It’s surprising to hear that drowning is one of the UK's leading accidental causes of death, resulting in more than 300 fatalities after tripping, falling or simply through underestimation of risks involved with being near water.
Thankfully, measures have been put in place to improve safety and raise awareness, with National Drowning Prevention and Water Safety Week being introduced because of shockingly high figures that occur every year. Scarily, the most recent statistics from 2016 indicate that almost a half of all drowning deaths in the UK occurred purely accidentally - in situations where a person has not intended to enter the water.
As this week is National Drowning Prevention and Water Safety Week, it’s important to acknowledge the importance of water safety and the hard and endless work by all involved in promoting water safety. National Drowning Prevention and Water Safety Week aims to educate people to help reduce drowning deaths by focusing on key groups and putting an emphasis on the leading causes of water deaths, and how these preventable situations can be stopped.
All too often we hear news stories on how a person has unfortunately come into difficulty while being near water. News stories that are backed up by awakening figures showing a year-on-year rise in the total of drowning deaths being accidental or other.
633 drowning deaths were reported in 2014, 644 in 2015 and a total of 648 for 2016. The 2016 figures show the highest accidental cause of drowning is a result of a person going running or walking near a body of water and unfortunately coming into difficulty as a result.
Preventative measures have been put in place to reduce the amount of fire deaths that occur every year. It's hoped that by raising the same awareness for drowning prevention and water safety, preventative measures to reduce the amount of deaths will follow suit. As instances where fire is involved are now on the decline, Fire and Rescue Services as well as other rescue services, now find themselves in an increasing number of situations that require the rescue of groups or individuals from water.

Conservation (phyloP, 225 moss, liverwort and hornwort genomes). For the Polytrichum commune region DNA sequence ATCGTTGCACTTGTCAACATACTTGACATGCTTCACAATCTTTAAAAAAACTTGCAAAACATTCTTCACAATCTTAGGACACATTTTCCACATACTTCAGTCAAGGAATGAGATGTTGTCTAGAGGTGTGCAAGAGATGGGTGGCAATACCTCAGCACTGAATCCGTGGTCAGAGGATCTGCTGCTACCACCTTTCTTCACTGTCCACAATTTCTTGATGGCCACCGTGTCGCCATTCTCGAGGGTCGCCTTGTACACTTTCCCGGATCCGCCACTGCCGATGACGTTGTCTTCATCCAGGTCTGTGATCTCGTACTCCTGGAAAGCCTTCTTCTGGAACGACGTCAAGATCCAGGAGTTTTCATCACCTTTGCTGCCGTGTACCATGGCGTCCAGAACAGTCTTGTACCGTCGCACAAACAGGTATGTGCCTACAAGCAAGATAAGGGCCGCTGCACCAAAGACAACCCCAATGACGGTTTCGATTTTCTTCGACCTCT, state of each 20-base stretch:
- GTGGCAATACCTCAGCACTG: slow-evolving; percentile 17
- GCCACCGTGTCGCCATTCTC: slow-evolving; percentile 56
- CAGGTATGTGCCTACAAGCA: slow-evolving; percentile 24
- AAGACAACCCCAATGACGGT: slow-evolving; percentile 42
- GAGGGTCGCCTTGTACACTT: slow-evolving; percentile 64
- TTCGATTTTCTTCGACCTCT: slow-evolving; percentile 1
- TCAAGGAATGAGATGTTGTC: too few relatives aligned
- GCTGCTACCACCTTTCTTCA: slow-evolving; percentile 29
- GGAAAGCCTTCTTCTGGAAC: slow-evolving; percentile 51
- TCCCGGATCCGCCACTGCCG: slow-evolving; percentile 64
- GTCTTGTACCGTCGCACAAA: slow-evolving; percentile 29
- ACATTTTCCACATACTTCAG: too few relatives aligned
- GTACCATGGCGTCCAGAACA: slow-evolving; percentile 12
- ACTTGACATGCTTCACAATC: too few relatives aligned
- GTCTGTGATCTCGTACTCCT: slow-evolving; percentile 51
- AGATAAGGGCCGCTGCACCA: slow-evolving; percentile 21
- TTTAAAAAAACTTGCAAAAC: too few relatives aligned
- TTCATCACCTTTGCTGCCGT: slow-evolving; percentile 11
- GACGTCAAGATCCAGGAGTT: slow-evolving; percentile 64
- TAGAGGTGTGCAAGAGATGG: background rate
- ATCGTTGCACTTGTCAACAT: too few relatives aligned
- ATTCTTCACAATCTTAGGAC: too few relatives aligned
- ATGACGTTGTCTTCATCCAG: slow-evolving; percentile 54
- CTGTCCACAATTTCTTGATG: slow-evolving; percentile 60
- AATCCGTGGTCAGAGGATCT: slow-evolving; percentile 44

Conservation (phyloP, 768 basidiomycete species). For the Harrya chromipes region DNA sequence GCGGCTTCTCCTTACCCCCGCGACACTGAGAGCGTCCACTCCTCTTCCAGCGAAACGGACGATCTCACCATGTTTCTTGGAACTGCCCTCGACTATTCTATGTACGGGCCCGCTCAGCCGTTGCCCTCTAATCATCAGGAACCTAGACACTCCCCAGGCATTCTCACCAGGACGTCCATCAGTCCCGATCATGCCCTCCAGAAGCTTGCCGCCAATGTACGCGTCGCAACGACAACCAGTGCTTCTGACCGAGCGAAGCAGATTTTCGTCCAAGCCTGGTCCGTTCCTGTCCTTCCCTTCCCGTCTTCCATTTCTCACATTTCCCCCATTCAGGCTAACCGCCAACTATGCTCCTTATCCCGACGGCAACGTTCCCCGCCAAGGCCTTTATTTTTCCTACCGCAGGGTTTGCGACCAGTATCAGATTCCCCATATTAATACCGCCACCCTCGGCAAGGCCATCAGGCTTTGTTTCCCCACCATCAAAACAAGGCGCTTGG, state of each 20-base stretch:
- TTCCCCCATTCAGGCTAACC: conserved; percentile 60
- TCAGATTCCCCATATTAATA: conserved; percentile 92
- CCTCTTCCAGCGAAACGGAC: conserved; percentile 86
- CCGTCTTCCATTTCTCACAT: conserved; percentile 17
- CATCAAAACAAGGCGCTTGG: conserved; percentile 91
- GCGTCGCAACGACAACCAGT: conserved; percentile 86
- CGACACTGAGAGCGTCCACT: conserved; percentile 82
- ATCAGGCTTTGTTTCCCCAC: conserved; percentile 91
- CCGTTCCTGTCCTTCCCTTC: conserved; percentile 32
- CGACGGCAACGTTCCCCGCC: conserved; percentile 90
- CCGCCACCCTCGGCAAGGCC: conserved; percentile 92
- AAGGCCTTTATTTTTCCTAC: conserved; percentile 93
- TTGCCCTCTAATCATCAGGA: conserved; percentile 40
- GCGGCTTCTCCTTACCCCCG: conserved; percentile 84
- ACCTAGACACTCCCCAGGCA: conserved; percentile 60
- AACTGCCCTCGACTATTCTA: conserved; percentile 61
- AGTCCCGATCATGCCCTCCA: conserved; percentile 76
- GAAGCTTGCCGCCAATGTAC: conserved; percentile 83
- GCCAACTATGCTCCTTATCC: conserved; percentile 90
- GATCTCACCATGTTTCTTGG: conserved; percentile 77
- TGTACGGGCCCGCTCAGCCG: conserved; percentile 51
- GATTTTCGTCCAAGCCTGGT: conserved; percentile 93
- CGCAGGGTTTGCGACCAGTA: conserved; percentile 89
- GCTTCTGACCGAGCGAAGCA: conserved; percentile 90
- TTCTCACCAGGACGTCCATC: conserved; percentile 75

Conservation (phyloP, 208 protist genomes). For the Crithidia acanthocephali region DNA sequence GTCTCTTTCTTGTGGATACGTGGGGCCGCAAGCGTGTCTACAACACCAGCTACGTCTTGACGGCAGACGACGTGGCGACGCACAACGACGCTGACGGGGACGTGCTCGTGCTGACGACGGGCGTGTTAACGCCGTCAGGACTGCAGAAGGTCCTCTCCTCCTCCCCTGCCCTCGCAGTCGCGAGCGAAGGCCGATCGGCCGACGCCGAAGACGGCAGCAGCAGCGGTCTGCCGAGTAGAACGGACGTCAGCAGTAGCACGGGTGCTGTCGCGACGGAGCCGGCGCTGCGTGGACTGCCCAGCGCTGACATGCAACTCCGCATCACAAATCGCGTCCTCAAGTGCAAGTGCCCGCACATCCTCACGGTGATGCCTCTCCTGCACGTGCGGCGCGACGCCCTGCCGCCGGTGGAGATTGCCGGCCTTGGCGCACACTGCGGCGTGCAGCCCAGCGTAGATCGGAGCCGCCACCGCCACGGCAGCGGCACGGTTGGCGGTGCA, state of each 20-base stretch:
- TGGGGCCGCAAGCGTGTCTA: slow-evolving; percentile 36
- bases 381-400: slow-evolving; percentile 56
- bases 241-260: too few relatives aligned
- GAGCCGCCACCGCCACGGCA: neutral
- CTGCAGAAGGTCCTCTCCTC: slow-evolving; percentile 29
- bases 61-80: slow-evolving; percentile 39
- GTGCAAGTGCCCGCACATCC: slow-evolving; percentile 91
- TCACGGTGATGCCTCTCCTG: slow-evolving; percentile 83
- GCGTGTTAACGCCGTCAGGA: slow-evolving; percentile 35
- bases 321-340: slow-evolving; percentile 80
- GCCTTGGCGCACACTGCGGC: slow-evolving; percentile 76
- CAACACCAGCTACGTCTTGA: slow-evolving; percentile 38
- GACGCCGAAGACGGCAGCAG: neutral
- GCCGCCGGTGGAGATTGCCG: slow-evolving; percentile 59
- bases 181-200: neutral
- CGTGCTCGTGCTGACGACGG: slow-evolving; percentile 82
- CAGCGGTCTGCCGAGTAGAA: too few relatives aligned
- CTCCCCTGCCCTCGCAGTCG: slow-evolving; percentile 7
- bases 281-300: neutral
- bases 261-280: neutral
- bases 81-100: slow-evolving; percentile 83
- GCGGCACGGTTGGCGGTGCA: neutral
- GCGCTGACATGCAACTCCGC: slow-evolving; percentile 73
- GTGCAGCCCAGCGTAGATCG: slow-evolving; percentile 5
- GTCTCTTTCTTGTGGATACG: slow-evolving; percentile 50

Top tips - should you find yourself or anyone else accidentally in water:-
- Fight the instinct to panic or swim – RNLI advice states that in this situation we should not trust our instincts. You should fight against any urge that you have to panic and swim hard, fighting against the water.
- Float – Advice states that instead of panicking and trying to swim, that it’s best to simply float or gently tread water. This way it’s easier to control your breathing meaning that you can stay calm.
- Get as much of your body as possible out of the water – Research shows you have around 10 minutes before muscle weakness sets in. If there's a floating object, get as much of your body as you can on top of it.
- Keep your clothes on, coat and all – If you have to tread water, or have no other choice than to swim, lose your shoes.
- Find a long stick – Or something that will reach the person without you having to enter the water. If you have rope, tie a loop and tell the person to loop it under their arms.
- Don’t just jump in – Unless you’re trained, this is almost always a bad idea and can result in you too finding yourself in difficulty.
Taking all of this into consideration, it’s alerting to realise the important role that water safety plays in day to day life. The fact that numbers of accidental and other forms of drowning are increasing year-on-year emphasises the point that we must stand up and pay attention to the concept of being water safe. There are many ways to find more information on drowning prevention and being water safe. One place to start is by visiting gov.uk.